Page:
Character assassination? The theatre takes on Trump

written for the Financial Times16 June 2017

Corey Stoll, top, and Gregg Henry in "Julius Caesar," an adaptation that features an unmistakably Trumpian title character, at the Delacorte Theater in New York, May 21, 2017. In this divided post-election world, brands are weighing in on theater and news interviews, as they grapple with the fast-spinning wheels of social media and increasingly polarized consumer groups. (Sara Krulwich/The New York Times) Credit: New York Times / Redux / eyevine For further information please contact eyevine tel: +44 (0) 20 8709 8709 e-mail: *** Local Caption *** 14973915

Corey Stoll, top, and Gregg Henry in “Julius Caesar” at the Delacorte Theater in New York, May 21, 2017.

“Who is it in the press that calls on me?” Amid the roar of spectators a blond, coiffed demagogue picks out a heckler in the crowd, his overlong red tie swinging below his waist as he bestrides the stage. This is Julius Caesar, Roman general and title character of Shakespeare’s play. Except, of course, it’s Donald Trump. In Oskar Eustis’ open-air production for the Public Theater, Caesar-Trump’s every vulgar act bristles with the threat of an emerging dictatorship. We — the New York liberal audience gathered in Central Park — whoop and jeer.

No one, of course, goes to Julius Caesar to see a dictator die of old age. Eustis’ production depicts Caesar as Trump and thus it depicts the assassination of Trump: 23 stab wounds in a neo-Roman Capitol. As the liberal assassin Brutus, House of Cards star Corey Stoll ritualistically bathes his hands — “up to the elbows” — in gory stage blood beside a tyrant’s fallen body. NYC theatregoers love it; Fox News is outraged. Donald Trump Jr weighs in on Twitter: “I wonder how much of this “art” is funded by taxpayers? Serious question, when does “art” become political speech & does that change things?”

The question of who should fund America’s theatres has been fraught for years. But contrary to the claim of the younger Trump, the Public Theater’s Julius Caesar does not directly owe a cent to the US taxpayer. The National Endowment for the Arts, a government agency whose funding Trump Sr has abortively proposed to eliminate, was quick this week — some in New York say cowardly — to distance itself from the organisation. It stressed that previous grants had been given only through an intermediate producing festival: “No NEA funds have been awarded to support this summer’s Shakespeare in the Park production of Julius Caesar and there are no NEA funds supporting the New York State Council on the Arts’ grant to Public Theater or its performances.”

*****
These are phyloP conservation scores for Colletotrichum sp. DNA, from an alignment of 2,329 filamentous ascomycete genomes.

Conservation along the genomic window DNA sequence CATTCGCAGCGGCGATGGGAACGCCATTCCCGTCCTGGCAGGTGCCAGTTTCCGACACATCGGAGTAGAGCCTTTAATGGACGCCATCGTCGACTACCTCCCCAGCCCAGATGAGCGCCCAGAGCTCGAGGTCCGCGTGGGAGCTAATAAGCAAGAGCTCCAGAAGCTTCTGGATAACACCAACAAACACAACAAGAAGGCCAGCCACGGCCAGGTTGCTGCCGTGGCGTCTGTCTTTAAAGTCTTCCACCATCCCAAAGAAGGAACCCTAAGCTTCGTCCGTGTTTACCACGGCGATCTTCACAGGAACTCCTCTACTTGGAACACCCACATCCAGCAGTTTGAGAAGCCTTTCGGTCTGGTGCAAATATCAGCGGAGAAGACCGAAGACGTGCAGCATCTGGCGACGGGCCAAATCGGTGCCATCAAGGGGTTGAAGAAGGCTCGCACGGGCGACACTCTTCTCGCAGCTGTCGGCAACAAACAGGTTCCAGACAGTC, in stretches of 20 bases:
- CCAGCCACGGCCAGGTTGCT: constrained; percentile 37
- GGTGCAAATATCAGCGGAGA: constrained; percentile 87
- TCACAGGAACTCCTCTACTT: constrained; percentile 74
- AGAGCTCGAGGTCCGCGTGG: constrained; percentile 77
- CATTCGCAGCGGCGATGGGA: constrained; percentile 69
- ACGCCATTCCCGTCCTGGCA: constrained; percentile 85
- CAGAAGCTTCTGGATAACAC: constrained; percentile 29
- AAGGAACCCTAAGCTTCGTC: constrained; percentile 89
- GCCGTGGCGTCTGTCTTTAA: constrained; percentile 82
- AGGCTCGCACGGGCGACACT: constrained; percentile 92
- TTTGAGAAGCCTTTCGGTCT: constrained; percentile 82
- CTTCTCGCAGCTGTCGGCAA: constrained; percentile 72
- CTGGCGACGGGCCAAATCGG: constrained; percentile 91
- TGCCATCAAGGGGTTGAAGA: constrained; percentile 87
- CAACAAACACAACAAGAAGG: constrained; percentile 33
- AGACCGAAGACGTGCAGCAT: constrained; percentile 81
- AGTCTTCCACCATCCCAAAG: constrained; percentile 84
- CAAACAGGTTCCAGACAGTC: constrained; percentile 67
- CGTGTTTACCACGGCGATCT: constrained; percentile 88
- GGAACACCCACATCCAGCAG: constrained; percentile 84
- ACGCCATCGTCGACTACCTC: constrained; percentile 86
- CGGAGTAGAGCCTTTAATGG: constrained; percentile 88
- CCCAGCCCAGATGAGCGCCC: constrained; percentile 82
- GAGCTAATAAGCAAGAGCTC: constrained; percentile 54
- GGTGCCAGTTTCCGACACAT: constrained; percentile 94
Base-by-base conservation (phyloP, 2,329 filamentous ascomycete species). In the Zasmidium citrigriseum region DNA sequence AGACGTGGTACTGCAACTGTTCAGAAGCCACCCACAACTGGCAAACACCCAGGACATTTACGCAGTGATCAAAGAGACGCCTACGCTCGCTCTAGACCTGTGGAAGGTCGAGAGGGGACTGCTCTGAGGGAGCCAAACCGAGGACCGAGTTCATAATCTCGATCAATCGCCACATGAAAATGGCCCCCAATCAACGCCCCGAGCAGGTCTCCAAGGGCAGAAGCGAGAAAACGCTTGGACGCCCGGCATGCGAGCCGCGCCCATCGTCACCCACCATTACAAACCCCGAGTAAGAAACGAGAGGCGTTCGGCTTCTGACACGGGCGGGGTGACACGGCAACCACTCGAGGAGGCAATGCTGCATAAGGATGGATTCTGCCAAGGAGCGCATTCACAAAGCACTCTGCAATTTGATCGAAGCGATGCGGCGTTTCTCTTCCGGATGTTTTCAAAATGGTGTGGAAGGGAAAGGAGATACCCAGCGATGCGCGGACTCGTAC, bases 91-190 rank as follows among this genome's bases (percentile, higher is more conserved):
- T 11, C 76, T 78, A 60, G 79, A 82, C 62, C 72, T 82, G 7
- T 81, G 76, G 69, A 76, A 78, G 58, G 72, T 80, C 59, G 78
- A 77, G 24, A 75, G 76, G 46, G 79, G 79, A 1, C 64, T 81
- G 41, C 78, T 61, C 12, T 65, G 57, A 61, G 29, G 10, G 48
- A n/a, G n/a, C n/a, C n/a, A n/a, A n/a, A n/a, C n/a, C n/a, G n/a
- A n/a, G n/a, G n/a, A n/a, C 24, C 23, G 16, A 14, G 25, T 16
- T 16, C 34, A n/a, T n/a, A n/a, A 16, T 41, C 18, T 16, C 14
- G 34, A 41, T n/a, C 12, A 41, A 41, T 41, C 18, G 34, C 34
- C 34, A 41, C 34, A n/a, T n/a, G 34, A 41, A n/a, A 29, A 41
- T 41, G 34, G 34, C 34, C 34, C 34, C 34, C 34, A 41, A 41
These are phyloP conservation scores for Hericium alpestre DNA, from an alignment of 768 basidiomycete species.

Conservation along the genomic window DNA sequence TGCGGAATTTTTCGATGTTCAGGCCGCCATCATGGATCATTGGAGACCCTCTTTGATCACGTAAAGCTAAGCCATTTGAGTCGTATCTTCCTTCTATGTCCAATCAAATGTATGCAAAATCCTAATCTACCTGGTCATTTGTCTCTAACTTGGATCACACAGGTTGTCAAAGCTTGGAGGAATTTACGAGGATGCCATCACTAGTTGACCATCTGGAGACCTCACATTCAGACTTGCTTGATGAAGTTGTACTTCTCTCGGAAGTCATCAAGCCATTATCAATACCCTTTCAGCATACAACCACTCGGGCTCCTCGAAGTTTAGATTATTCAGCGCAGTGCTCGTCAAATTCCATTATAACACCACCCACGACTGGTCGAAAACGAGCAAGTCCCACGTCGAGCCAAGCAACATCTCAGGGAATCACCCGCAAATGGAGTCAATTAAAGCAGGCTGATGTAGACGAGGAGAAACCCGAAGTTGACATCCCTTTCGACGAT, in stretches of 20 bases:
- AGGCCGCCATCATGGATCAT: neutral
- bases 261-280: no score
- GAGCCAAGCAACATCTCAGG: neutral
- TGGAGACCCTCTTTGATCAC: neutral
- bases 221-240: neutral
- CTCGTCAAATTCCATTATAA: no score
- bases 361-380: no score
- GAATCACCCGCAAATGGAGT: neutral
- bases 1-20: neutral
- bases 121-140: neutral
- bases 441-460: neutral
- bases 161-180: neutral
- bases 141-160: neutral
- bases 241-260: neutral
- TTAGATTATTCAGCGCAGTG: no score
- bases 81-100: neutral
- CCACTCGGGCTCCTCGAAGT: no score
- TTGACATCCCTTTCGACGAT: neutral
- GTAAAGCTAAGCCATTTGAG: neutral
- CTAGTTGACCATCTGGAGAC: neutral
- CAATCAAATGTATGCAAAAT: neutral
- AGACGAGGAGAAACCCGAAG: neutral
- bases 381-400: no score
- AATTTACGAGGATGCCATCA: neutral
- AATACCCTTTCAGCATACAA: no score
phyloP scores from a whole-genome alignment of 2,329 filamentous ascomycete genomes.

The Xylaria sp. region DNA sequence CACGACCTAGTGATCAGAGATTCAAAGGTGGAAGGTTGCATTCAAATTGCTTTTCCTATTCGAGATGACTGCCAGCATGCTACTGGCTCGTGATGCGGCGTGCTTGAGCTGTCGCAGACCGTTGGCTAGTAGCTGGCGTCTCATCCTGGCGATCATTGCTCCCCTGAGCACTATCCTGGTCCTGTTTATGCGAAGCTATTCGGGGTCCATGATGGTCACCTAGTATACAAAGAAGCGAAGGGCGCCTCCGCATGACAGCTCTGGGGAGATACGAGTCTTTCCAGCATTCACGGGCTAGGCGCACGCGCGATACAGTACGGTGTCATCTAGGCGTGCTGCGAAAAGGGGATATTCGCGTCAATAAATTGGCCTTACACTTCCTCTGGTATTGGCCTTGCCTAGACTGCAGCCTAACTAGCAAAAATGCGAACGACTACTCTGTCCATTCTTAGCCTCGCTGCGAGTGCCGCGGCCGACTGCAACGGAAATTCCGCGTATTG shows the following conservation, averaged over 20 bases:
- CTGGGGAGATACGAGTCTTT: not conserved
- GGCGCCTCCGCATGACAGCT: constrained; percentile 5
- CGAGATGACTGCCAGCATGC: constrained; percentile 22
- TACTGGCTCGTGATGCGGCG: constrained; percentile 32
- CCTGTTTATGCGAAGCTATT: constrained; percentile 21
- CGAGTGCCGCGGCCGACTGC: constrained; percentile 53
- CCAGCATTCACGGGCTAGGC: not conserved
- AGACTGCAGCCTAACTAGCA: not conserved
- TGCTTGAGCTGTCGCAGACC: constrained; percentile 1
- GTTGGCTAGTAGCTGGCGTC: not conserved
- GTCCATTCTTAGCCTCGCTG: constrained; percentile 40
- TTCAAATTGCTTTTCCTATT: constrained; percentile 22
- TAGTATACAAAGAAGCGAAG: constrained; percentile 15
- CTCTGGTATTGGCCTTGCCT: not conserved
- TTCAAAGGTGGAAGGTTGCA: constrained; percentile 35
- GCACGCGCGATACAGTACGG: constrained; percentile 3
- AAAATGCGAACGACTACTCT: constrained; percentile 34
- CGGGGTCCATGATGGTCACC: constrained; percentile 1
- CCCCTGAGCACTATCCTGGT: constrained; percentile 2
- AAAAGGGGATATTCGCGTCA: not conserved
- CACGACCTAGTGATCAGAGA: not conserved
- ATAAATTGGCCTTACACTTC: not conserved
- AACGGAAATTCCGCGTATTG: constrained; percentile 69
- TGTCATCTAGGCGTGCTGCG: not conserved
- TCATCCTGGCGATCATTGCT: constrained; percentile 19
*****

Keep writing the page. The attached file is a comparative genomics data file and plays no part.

What the Public Theater does rely on heavily, like many US arts organisations, is private philanthropy and corporate sponsorship. Within 24 hours of Trump Jr’s tweet, both Delta Air Lines and Bank of America had withdrawn their financial support of this production. Delta accused the Public of crossing the line “on the standards of good taste”. The “graphic staging” of a politician’s murder, it said, “does not reflect Delta Air Lines’ values”.

What kind of production of Julius Caesar, a nation wondered, would reflect Delta Air Lines’ values? Even a schoolboy reading should have taught Delta’s spokesperson that Shakespeare’s play is hardly an advertisement for political assassination. By the fifth act, conspirators Cassius and Brutus lie dead by suicide, the republic submerged into tyranny as Caesar’s heirs impose order and take revenge. As the director Eustis told an audience on opening night: “Anybody who watches this play tonight — and I’m sorry there’s going to be a couple of spoiler alerts here — will know that neither Shakespeare nor the Public Theater could possibly advocate violence as a solution to political problems, and certainly not assassination.”

This is not a new observation, from Eustis or any other Shakespearean critic. Nor is it new for contemporary stagings of Shakespeare to draw parallels with modern politicians. As Tony Blair’s early mystique faded, a 2001 Royal Shakespeare Company production of Hamlet reimagined Elsinore as a corporate nexus of New Labour spin-doctors. (“He popped in between the election and my hopes,” groaned Sam West’s Hamlet about Larry Lamb’s telefriendly Claudius.) Eleven years later, the RSC was at it again, when Greg Doran’s Julius Caesar transferred the Roman civil war to the North Africa of the Arab Spring, explicitly inspired by the bloody aftermath of Colonel Gaddafi’s death in Libya.